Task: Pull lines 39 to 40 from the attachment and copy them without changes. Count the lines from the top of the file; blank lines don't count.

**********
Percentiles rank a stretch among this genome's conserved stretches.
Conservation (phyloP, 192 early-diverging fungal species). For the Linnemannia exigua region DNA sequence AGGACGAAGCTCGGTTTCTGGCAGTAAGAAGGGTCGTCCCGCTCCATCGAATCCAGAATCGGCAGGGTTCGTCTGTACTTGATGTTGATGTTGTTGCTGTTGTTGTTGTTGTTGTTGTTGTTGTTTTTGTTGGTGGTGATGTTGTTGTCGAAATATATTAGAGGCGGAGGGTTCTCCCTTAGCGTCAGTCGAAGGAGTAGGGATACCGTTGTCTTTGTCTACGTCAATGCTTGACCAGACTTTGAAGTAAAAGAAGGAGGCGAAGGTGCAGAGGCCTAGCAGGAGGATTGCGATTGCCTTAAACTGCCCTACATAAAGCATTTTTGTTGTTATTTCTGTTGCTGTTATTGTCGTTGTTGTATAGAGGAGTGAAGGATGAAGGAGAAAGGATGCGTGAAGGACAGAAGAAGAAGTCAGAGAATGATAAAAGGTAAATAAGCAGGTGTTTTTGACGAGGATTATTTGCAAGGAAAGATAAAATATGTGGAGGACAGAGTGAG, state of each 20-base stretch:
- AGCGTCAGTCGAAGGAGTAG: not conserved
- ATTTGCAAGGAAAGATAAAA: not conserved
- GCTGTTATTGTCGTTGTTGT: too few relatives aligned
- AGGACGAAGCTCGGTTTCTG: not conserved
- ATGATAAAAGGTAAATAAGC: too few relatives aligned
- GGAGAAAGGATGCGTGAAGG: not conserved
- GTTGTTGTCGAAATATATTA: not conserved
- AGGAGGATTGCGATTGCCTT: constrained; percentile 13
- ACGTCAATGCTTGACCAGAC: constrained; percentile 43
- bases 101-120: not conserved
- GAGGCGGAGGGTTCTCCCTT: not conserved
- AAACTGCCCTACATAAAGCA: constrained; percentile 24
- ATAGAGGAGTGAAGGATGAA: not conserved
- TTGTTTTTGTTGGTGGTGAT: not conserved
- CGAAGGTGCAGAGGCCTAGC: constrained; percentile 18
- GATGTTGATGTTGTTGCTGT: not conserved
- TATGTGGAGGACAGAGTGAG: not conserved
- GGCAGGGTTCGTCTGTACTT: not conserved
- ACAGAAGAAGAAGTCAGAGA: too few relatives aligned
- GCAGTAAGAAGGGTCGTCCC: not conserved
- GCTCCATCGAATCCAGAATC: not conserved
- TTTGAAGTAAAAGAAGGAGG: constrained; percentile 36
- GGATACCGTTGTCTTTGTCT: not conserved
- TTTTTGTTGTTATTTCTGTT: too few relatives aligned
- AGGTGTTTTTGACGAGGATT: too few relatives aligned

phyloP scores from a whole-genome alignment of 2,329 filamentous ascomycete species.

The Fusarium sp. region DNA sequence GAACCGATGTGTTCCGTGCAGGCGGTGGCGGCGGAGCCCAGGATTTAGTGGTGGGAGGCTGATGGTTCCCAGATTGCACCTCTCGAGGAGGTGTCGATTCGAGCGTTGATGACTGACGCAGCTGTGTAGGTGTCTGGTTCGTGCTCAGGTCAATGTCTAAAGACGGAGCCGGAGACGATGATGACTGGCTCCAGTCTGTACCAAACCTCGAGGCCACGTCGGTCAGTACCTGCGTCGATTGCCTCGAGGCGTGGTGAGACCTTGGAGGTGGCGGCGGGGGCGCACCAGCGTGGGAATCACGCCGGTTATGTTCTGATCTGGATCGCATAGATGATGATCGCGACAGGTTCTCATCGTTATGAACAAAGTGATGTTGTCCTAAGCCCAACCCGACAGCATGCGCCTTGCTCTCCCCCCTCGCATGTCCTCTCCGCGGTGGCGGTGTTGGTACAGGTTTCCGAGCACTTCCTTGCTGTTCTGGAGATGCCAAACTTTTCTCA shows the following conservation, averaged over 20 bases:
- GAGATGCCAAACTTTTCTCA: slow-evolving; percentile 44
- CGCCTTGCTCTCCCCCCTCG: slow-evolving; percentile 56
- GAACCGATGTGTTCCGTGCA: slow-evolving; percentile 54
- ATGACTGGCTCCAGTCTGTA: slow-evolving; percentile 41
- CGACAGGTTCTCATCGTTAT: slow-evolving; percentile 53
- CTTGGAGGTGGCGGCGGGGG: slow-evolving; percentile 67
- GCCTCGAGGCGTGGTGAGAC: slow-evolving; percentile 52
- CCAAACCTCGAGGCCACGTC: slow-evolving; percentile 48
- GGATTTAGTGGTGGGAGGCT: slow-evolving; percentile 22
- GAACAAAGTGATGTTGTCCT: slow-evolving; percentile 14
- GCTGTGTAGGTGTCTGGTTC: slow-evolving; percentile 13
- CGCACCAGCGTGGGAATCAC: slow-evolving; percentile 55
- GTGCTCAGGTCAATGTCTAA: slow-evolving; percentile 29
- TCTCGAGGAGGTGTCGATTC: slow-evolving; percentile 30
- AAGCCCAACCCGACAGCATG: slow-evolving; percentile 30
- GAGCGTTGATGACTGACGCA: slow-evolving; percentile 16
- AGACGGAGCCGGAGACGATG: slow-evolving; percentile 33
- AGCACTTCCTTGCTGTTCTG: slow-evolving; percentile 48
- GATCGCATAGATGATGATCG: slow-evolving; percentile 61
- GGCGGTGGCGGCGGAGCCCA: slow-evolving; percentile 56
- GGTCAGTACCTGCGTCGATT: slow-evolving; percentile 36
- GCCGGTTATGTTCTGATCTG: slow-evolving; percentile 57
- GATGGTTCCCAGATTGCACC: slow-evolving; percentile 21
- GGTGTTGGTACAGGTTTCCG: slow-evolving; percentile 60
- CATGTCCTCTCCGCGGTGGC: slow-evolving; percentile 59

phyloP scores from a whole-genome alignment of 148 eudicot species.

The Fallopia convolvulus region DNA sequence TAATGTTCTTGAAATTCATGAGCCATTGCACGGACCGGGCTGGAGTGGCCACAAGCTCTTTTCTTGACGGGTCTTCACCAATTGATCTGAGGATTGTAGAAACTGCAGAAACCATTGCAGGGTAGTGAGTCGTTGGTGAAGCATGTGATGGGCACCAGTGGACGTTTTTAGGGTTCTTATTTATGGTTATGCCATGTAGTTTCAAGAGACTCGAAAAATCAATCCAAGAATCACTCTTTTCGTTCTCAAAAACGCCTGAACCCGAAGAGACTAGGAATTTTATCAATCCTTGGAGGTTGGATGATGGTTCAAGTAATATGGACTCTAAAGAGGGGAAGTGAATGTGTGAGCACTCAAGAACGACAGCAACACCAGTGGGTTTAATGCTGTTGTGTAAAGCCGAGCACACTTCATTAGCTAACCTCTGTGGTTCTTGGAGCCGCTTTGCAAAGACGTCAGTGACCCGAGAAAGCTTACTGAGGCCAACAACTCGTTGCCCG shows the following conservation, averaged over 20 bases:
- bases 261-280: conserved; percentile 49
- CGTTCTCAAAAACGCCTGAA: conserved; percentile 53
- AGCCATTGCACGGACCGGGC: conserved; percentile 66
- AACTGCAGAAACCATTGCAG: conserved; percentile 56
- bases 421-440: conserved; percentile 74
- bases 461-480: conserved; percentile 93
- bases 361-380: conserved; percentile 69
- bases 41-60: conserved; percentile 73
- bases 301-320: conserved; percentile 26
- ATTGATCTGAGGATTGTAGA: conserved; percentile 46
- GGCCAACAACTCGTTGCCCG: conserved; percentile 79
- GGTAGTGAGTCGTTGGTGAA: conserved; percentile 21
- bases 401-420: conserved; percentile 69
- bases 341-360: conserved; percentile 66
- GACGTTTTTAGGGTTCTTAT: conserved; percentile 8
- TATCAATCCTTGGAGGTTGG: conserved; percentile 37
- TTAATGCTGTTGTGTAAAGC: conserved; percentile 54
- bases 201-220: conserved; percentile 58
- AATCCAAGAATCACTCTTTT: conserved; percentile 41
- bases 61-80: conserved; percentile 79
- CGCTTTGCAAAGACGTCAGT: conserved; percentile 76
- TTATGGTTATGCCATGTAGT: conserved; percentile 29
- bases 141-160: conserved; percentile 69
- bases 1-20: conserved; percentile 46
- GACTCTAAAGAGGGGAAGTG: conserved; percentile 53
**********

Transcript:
- GAACAAAGTGATGTTGTCCT: slow-evolving; percentile 14
- GCTGTGTAGGTGTCTGGTTC: slow-evolving; percentile 13